Non-Cartesian Philosophies of Mind: Early Modern Alternatives

May 23, 2023 - May 24, 2023
University of Oulu

Pentti Kaiteran katu 1
Oulu 90570
Finland

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University of Oulu
University of Oulu

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Confirmed speakers:

  • Ruth Boeker (University College Dublin)
  • Julia Borcherding (University of Cambridge/LMU Munich)
  • Andrea Christofidou (University of Oxford)
  • Philippe Hamou (Sorbonne Université)

Descartes’s innovative account of the mind and his dualist theory of the mind-body relationship broke with Aristotelian-scholastic hylomorphism. Today, Cartesian inspired ways of looking at the relationship between mind and body, and how the mind functions, commonly inform both philosophical and non-philosophical discussions. However, the limits of dualist accounts of the mind have been brought to light through philosophical debates, such as the “hard problem” of consciousness, critiques of emergentist views of mentality, discussions in neurosciences on embodied cognition, and criticisms from postcolonial and gender studies, which contest the primacy of the mental over the body.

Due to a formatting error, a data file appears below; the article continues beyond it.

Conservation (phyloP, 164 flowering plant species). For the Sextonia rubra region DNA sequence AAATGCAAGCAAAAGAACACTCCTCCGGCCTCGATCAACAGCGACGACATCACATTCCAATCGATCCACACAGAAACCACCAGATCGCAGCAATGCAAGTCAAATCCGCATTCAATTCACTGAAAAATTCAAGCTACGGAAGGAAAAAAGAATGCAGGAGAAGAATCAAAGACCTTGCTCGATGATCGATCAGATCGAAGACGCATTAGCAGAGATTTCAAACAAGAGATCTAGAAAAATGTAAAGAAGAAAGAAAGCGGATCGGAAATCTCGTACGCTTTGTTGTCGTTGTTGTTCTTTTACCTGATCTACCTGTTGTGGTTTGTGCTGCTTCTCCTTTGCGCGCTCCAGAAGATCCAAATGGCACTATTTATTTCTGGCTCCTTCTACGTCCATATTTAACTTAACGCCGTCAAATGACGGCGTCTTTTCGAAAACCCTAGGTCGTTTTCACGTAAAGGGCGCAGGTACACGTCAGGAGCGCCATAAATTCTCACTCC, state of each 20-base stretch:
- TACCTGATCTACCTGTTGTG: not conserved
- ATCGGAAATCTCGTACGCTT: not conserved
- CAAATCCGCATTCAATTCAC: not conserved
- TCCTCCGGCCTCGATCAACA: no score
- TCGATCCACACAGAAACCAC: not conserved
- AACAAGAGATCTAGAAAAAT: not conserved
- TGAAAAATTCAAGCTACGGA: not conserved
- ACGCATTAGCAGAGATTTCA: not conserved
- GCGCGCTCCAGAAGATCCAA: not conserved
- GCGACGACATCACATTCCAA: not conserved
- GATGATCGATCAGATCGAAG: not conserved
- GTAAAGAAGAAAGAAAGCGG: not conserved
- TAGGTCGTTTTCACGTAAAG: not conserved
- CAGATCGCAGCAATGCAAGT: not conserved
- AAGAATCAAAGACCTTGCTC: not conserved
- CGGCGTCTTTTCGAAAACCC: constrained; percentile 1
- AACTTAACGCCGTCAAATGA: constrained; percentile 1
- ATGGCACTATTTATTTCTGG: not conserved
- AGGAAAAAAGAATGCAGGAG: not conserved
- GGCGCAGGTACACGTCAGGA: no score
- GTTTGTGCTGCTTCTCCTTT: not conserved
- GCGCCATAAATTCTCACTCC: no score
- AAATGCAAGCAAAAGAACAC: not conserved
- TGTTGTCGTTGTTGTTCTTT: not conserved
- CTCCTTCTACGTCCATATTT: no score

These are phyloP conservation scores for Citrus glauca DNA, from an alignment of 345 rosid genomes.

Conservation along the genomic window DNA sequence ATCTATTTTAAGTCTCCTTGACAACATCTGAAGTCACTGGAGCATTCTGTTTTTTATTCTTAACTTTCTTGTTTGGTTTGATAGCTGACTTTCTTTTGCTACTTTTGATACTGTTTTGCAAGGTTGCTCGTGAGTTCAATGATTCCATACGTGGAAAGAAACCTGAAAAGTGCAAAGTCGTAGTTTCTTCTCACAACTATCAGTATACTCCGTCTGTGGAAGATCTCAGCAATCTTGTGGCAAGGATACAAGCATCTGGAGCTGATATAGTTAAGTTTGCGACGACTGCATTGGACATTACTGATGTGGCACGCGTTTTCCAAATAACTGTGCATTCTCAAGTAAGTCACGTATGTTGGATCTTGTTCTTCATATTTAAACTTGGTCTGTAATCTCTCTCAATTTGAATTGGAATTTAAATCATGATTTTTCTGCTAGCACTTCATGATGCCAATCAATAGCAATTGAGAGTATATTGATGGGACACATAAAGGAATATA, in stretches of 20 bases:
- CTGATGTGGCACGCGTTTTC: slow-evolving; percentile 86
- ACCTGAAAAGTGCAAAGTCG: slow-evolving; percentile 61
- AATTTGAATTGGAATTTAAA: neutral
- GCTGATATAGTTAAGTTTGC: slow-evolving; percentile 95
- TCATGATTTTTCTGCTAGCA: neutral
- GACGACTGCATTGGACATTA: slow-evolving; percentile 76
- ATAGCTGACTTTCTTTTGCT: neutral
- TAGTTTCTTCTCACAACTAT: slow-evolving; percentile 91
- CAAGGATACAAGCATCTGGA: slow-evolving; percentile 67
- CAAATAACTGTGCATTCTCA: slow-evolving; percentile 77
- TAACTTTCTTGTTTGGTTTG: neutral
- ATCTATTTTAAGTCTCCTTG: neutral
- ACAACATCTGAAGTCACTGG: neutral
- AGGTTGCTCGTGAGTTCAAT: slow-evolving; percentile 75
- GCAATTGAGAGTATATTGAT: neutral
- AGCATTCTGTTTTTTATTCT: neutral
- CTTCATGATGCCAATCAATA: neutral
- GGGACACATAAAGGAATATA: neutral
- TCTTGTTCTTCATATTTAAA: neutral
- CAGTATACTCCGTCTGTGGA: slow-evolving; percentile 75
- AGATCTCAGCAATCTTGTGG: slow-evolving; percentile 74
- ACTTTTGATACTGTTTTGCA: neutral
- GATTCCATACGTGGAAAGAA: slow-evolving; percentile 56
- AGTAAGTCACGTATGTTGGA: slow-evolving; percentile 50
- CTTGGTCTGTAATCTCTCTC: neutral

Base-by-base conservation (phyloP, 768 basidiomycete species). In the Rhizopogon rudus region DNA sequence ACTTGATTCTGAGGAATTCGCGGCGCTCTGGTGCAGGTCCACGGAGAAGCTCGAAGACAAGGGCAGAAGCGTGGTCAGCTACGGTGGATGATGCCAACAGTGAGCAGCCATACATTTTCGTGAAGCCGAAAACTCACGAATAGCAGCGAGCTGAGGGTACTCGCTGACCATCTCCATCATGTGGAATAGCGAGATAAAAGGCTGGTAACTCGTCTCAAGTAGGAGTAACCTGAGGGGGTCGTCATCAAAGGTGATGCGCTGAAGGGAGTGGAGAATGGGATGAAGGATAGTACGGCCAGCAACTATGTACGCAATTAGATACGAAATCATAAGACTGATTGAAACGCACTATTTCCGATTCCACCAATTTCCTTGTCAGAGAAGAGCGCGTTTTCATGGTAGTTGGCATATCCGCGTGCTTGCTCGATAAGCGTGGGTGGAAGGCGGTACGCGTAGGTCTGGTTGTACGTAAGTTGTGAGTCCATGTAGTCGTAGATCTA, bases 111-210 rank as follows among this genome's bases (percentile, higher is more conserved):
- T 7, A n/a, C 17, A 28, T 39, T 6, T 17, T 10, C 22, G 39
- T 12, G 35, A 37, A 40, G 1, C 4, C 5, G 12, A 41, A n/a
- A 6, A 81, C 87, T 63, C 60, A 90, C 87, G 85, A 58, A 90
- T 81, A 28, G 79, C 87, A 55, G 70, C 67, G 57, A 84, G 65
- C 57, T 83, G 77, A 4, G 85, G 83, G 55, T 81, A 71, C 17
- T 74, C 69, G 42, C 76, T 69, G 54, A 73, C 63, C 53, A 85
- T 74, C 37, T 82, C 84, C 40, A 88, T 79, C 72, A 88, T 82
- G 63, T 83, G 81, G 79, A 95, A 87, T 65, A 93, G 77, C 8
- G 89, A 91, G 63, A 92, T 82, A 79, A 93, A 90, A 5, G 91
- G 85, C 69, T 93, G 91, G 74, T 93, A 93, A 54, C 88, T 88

In the 17th century, many philosophers contemporary to Descartes also envisaged alternative ways to explain mentality, which depart from both the Cartesian mind-body dualism and the Aristotelian-scholastic hylomorphism. Some were developed in direct opposition to Descartes’s theory, while others arose relatively independently from his views. A few notable examples are Hobbes, Spinoza, Cavendish, Locke, Conway, and Leibniz, though this list is far from complete. Thereby, accounts now labeled as “parallelism”, “occasionalism”, “materialism”, “panpsychism”, as well as the birth of notions such as that of “consciousness”, flourished from the 17th century onwards.

The workshop, which will be held at the University of Oulu on 23-24 May 2023, aims to shed light on strands of early modern philosophy of mind (broadly understood as the historical period running from Descartes to Hume), which accounted for mentality and its functions within a non-Cartesian framework. We will investigate the explanatory power that non-Cartesian accounts of mind and mind-body relationship displayed within their historical and intellectual context, how they informed the development of the history of the philosophy of mind, and how they can be relevant to present-day discussions.

The workshop arises out of the Academy of Finland funded project “Thick Subjects: A Reconsideration of Early Modern Views of the Self”. For further information, please contact [email protected].

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